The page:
• In yet other embodiments, a complete model is created that when displayed includes visual representations of model elements from different model segments and of a relationship between the model elements by first receiving an indication of a first model segment that when displayed contains a visual representation of a first model element, a visual representation of a reference to a second model element whose primary visual representation is contained in a second model segment when displayed, and a visual representation of a relationship between the visual representations of the first model element and the reference, and by then creating the complete model by retrieving from the first model segment indications of the visual representations of the first model element and the relationship, retrieving from the second model segment an indication of the primary visual representation of the second model element, and replacing the indication of the visual representation of the reference with the retrieved indication of the primary visual representation. In this manner, when the complete model is displayed, the visual representation of the relationship may indicate that the relationship exists between the visual representation of the first model element and the primary visual representation of the second model element.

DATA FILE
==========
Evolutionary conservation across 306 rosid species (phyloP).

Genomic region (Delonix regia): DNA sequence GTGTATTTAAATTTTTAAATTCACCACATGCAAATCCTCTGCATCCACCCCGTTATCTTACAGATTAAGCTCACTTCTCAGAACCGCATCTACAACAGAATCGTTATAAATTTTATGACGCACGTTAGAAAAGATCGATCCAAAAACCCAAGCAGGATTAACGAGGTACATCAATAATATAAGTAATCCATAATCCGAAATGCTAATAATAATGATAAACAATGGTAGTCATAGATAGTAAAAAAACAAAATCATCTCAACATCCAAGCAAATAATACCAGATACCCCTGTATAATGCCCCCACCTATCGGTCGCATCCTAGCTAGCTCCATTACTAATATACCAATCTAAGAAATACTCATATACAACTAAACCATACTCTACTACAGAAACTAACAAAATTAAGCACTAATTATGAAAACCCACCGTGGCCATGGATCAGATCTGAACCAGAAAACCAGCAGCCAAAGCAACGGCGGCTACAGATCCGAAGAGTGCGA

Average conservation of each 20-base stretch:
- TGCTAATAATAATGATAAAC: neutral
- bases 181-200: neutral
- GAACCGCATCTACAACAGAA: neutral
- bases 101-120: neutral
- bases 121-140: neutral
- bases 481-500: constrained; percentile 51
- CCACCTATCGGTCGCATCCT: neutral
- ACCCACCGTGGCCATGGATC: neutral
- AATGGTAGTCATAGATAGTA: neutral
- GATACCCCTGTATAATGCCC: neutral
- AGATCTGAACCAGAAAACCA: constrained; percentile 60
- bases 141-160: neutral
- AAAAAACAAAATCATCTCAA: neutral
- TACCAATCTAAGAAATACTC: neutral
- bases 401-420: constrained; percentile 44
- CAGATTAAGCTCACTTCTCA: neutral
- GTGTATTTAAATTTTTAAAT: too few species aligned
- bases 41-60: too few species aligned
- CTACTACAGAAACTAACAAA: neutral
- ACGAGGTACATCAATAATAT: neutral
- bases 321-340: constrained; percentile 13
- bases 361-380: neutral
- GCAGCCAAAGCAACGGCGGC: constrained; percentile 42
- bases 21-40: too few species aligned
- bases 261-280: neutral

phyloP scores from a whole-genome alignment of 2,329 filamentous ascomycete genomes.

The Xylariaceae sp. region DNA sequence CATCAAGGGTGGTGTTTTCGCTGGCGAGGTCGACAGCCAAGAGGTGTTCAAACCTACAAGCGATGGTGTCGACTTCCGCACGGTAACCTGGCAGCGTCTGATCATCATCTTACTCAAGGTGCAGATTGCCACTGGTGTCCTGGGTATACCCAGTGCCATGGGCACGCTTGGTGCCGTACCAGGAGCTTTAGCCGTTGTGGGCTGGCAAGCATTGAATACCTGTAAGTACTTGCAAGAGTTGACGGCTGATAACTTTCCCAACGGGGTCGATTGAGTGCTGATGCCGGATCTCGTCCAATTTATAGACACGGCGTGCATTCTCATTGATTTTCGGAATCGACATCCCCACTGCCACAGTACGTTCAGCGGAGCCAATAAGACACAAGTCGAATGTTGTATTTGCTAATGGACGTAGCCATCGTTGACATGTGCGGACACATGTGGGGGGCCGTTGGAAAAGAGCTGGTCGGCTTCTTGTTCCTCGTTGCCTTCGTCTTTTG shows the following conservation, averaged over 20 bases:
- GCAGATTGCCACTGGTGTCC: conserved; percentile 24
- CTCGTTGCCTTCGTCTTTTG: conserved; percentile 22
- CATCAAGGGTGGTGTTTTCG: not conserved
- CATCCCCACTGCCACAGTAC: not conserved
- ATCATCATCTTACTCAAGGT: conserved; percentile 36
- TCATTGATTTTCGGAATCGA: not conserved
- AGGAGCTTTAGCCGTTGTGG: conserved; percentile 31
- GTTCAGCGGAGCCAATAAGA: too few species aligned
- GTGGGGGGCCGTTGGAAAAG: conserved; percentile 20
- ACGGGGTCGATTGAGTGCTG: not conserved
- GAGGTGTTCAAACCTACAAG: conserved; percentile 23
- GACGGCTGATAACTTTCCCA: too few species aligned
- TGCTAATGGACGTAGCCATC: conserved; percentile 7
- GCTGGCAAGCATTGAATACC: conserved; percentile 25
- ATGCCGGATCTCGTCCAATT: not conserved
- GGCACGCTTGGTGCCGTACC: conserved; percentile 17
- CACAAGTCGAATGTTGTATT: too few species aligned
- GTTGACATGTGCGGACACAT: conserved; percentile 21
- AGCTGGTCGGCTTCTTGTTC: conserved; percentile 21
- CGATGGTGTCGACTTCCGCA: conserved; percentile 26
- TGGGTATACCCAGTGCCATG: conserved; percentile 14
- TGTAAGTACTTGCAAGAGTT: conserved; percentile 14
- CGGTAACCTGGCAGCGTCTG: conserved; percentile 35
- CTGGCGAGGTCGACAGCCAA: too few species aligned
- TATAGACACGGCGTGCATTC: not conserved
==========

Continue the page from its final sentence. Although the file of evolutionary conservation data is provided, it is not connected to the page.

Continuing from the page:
• BRIEF DESCRIPTION OF THE DRAWINGS
  • FIG. 1 illustrates model segments with inter-related model elements being combined to create multiple complete models in one embodiment.
  • FIGS. 2A-2D illustrate an example visual database model formatted using a form of Entity-Relationship modeling, as well as how such a model ran be created from multiple model segments.